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Trust Insider: why Impax' time has come again

Trust Insider: why Impax' time has come again

About 18 months ago I had a look at Impax Environmental Markets (IEM) and its sister fund, Impax Asian Environmental.

At the time, after a period of disappointing performance relative to world markets, the two funds were out of favour with investors. I thought the problem lay mainly with the asset class and said that, although it was hard to see a catalyst that would trigger a rerating, I did think the investment case for both funds was solid.

The share prices of both funds began to recover shortly thereafter but the Asian fund was hit by selling pressure from a couple of large investors and forced to wind up last summer. Impax is still managing an open-ended version of the Asian strategy but, for now, its only listed fund is IEM.

Altogether Impax manages about £2.4 billion, with about a third of that in renewable energy projects – the sort that might eventually end up in the portfolios of the Renewable Infrastructure fund or Greencoat Wind.

These are not a feature of IEM’s portfolio, however. It focuses on companies that promote energy efficiency, alternative energy generation, sustainable food and agriculture, upgrading water infrastructure – both supply and treatment, managing waste and environmental support services.

The investment case is pretty straightforward. As populations and living standards rise, there is increased pressure to upgrade environmental infrastructure, find ways of cutting pollution and use natural resources more efficiently.

The universe is pretty large (about 950 stocks, collectively many hundreds of billions in market cap). It encompasses all sorts of companies from treating waste water associated with shale gas extraction in the US and UK to aiding efforts to reduce air pollution in China.

Right now, Impax believes most conditions are favourable for further decent performance in 2014. Signs of life in economies such as the US and UK will help boost industrial investment, the construction market and automotive sector. Governments might be strapped for cash but they are recognising that they need to continue to push the environmental agenda.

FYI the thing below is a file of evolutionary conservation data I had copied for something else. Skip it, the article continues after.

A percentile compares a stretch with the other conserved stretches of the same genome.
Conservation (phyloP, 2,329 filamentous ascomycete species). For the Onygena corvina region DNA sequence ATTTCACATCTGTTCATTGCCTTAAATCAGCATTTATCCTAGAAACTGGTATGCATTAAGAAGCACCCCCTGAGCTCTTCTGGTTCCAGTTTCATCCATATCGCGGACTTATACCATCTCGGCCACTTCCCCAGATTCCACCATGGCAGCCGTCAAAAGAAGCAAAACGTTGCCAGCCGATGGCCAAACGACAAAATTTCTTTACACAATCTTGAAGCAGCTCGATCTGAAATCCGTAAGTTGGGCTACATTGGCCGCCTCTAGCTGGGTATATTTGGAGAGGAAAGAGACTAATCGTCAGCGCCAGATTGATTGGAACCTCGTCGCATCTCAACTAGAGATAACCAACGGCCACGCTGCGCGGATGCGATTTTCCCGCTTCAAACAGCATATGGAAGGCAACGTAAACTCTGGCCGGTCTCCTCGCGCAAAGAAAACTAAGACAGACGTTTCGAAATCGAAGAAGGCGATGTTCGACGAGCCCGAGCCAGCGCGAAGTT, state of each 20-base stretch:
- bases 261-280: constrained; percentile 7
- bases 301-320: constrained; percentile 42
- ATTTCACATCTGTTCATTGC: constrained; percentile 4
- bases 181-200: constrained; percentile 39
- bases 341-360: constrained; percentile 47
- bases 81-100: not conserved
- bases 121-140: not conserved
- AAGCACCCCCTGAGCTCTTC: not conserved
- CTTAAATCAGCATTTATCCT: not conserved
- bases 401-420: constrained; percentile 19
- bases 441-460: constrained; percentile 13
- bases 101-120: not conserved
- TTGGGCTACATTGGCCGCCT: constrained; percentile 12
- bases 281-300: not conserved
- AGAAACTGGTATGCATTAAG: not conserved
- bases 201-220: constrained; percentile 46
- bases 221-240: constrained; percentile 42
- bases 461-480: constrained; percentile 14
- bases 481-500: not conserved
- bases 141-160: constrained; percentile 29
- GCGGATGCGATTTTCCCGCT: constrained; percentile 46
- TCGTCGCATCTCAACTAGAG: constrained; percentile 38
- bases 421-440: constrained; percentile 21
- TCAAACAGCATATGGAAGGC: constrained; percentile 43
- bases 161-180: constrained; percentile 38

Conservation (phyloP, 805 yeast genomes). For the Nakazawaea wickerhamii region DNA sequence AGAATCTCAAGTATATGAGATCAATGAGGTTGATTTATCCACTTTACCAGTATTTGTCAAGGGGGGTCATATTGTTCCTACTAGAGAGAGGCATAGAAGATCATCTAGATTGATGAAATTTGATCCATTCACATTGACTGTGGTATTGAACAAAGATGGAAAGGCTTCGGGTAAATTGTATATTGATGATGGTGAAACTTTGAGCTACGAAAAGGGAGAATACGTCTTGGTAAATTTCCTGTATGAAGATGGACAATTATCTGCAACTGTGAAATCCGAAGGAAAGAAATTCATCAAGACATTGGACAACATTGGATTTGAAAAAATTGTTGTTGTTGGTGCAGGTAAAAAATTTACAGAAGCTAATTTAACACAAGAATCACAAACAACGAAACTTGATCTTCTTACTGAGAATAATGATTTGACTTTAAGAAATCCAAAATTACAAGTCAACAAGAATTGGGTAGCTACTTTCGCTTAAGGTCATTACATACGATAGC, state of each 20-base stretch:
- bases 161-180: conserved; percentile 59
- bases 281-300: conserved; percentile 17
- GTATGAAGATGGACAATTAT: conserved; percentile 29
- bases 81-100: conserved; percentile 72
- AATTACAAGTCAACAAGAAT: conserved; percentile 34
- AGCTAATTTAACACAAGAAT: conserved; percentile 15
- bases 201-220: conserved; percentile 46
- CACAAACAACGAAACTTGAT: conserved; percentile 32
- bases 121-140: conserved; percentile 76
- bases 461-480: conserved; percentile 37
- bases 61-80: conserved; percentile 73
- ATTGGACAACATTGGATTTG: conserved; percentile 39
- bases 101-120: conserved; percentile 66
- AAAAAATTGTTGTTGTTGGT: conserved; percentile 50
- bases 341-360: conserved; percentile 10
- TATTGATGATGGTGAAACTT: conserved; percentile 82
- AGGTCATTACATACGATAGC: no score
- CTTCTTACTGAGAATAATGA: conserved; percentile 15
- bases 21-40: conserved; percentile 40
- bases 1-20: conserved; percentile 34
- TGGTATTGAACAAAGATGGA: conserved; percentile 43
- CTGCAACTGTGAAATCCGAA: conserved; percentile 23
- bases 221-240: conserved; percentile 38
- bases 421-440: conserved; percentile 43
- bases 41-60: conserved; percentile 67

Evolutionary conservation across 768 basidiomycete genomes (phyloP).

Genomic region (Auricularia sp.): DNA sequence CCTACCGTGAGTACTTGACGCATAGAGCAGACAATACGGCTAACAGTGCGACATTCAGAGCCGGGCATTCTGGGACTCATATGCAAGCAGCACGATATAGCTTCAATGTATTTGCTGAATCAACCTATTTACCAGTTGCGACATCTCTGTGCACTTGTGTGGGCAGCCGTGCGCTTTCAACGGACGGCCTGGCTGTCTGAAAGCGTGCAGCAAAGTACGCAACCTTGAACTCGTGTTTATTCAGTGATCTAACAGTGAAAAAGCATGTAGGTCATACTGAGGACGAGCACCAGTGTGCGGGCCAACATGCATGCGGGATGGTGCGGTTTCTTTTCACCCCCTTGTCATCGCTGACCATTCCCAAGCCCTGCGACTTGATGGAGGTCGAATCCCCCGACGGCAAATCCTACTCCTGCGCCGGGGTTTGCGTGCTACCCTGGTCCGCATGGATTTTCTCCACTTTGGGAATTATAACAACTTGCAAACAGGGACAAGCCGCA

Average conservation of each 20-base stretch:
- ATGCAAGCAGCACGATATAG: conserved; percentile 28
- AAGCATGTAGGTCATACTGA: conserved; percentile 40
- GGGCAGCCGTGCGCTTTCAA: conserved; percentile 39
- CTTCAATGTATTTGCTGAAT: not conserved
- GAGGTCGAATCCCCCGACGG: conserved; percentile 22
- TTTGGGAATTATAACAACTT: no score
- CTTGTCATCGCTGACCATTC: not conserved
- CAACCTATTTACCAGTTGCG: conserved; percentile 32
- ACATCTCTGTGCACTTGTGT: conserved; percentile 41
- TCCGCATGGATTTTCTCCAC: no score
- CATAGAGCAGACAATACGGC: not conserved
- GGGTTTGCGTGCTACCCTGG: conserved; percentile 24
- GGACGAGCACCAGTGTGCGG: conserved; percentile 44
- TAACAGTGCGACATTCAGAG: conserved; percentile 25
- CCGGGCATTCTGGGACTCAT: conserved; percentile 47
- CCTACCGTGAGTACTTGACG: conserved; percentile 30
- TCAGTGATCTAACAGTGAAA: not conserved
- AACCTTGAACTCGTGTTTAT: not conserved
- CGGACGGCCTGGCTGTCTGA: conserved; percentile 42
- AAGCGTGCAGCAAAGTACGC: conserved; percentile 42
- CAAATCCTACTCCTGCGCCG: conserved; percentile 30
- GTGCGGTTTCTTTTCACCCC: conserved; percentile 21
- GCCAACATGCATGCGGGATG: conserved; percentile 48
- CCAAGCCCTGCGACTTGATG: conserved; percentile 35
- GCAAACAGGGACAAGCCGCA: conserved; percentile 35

Impax believes companies in its universe are making decent returns on equity and there is a chance of an uptick in M&A activity in the sector this year. The only real negative is that the sector is not particularly cheap.

IEM’s net asset value rose by 30.5% over the past 12 months. Over the same period its share price went up 39.1% as the discount narrowed to its current level of 11.7%.

At the current share price the fund has a market cap of £346 million and the fund is reasonably liquid. IEM does not pay much of a yield – about 0.6% – but that is what you might expect from a fund invested in relatively fast growing companies. Impax reckons the earnings growth on the portfolio will be about 25% over the coming year (compared to an average of just over 10% for the MSCI World Index).

This growth does not come cheap. At the end of December 2013 the portfolio traded on a price-to-earnings ratio of 18.5x. This is a little higher than the long-run average for IEM’s portfolio but valuations have been moving up across the board and so IEM’s portfolio rating relative to the market as a whole is less than it usually is.

Impax is a long-term investor but is prepared to take advantage of short-term price weakness. Good recent examples of this are its purchases of Abengoa, a biofuel company based in Spain, and Schnitzer Steel, a metals recycler based in the US.

In Abengoa’s case, the weak Spanish economy led to backtracking by the government on subsidies for renewable energy, which knocked share prices of companies exposed to that area.

Impax sees hidden value in the company and thinks both the regulatory environment and the economic backdrop are improving. Schnitzer was hit by falling metal prices but it has a strong market position and is used to coping with volatile market conditions. Impax has been picking up stock at low valuations.

IEM has put some debt financing in place (a two-year sterling and US dollar facility from RBS totalling £30 million), which it will draw down in tranches. At the end of December it had about 1% net cash.

The portfolio is distributed across 67 holdings in a spread of sectors and geographies. At the end of December 2013 the top 10 holdings accounted for around 27% of the portfolio.

They included investments in waste management and recycling (Clean Harbors in the US, which manages oil and chemical waste, and Regenersis in the UK, which is involved in recycling of electronic equipment); energy-efficient construction (Kingspan in Ireland, Nibe in Sweden and Rinnai in Japan); water treatment and infrastructure (Pall, a filter company, and Pentair, a pumps and valves business, both based in the US); industrial energy efficiency (Vacon in Finland); and pollution control (Clarcor, a US-based air filtration company).

Some of these you may recognise but I would bet most will be new to you (unless you are already an investor in IEM).

In addition, the sector has a tendency to produce bubbles, for example, fuel cells, wind turbine manufacturers in the past and today perhaps the likes of Tesla.

I think the environmental sector might be one of those best played by subcontracting investment management to a specialist. Impax, with 28 investment professionals dedicated to the area, is ideally set up for this.

James Carthew is a director of Marten & Co

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